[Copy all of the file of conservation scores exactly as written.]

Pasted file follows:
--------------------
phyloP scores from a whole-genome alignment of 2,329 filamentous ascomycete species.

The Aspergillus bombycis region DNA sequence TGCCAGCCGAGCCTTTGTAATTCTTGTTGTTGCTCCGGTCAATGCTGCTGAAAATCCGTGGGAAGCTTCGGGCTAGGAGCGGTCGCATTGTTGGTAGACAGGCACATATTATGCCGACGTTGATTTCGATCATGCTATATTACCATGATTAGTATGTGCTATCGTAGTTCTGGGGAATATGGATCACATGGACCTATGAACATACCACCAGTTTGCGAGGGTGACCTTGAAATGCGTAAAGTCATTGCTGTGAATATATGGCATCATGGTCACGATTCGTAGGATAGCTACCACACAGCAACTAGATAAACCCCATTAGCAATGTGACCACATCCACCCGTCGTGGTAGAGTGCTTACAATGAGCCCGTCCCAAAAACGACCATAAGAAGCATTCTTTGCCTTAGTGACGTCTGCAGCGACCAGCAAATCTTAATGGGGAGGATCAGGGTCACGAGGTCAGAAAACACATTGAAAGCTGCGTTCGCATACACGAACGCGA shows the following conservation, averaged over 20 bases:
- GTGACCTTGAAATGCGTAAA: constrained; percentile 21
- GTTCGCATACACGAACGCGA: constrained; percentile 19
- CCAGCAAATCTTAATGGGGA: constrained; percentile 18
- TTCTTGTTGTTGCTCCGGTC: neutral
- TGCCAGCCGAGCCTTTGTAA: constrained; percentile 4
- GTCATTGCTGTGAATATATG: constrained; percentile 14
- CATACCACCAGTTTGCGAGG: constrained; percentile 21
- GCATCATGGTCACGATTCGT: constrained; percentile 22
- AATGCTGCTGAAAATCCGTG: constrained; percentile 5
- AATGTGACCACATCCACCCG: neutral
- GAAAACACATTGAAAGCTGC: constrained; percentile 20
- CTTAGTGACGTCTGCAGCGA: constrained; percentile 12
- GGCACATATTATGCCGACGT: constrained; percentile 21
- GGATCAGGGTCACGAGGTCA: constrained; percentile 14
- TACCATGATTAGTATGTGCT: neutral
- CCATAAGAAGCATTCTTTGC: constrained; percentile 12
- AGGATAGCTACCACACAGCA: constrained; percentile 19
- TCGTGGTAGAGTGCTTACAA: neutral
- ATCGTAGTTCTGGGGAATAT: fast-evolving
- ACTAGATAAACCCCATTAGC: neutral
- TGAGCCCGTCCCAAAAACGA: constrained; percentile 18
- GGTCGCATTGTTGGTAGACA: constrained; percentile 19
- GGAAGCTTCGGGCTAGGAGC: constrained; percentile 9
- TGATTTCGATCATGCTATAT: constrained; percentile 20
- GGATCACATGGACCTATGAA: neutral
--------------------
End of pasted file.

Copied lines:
phyloP scores from a whole-genome alignment of 2,329 filamentous ascomycete species.

The Aspergillus bombycis region DNA sequence TGCCAGCCGAGCCTTTGTAATTCTTGTTGTTGCTCCGGTCAATGCTGCTGAAAATCCGTGGGAAGCTTCGGGCTAGGAGCGGTCGCATTGTTGGTAGACAGGCACATATTATGCCGACGTTGATTTCGATCATGCTATATTACCATGATTAGTATGTGCTATCGTAGTTCTGGGGAATATGGATCACATGGACCTATGAACATACCACCAGTTTGCGAGGGTGACCTTGAAATGCGTAAAGTCATTGCTGTGAATATATGGCATCATGGTCACGATTCGTAGGATAGCTACCACACAGCAACTAGATAAACCCCATTAGCAATGTGACCACATCCACCCGTCGTGGTAGAGTGCTTACAATGAGCCCGTCCCAAAAACGACCATAAGAAGCATTCTTTGCCTTAGTGACGTCTGCAGCGACCAGCAAATCTTAATGGGGAGGATCAGGGTCACGAGGTCAGAAAACACATTGAAAGCTGCGTTCGCATACACGAACGCGA shows the following conservation, averaged over 20 bases:
- GTGACCTTGAAATGCGTAAA: constrained; percentile 21
- GTTCGCATACACGAACGCGA: constrained; percentile 19
- CCAGCAAATCTTAATGGGGA: constrained; percentile 18
- TTCTTGTTGTTGCTCCGGTC: neutral
- TGCCAGCCGAGCCTTTGTAA: constrained; percentile 4
- GTCATTGCTGTGAATATATG: constrained; percentile 14
- CATACCACCAGTTTGCGAGG: constrained; percentile 21
- GCATCATGGTCACGATTCGT: constrained; percentile 22
- AATGCTGCTGAAAATCCGTG: constrained; percentile 5
- AATGTGACCACATCCACCCG: neutral
- GAAAACACATTGAAAGCTGC: constrained; percentile 20
- CTTAGTGACGTCTGCAGCGA: constrained; percentile 12
- GGCACATATTATGCCGACGT: constrained; percentile 21
- GGATCAGGGTCACGAGGTCA: constrained; percentile 14
- TACCATGATTAGTATGTGCT: neutral
- CCATAAGAAGCATTCTTTGC: constrained; percentile 12
- AGGATAGCTACCACACAGCA: constrained; percentile 19
- TCGTGGTAGAGTGCTTACAA: neutral
- ATCGTAGTTCTGGGGAATAT: fast-evolving
- ACTAGATAAACCCCATTAGC: neutral
- TGAGCCCGTCCCAAAAACGA: constrained; percentile 18
- GGTCGCATTGTTGGTAGACA: constrained; percentile 19
- GGAAGCTTCGGGCTAGGAGC: constrained; percentile 9
- TGATTTCGATCATGCTATAT: constrained; percentile 20
- GGATCACATGGACCTATGAA: neutral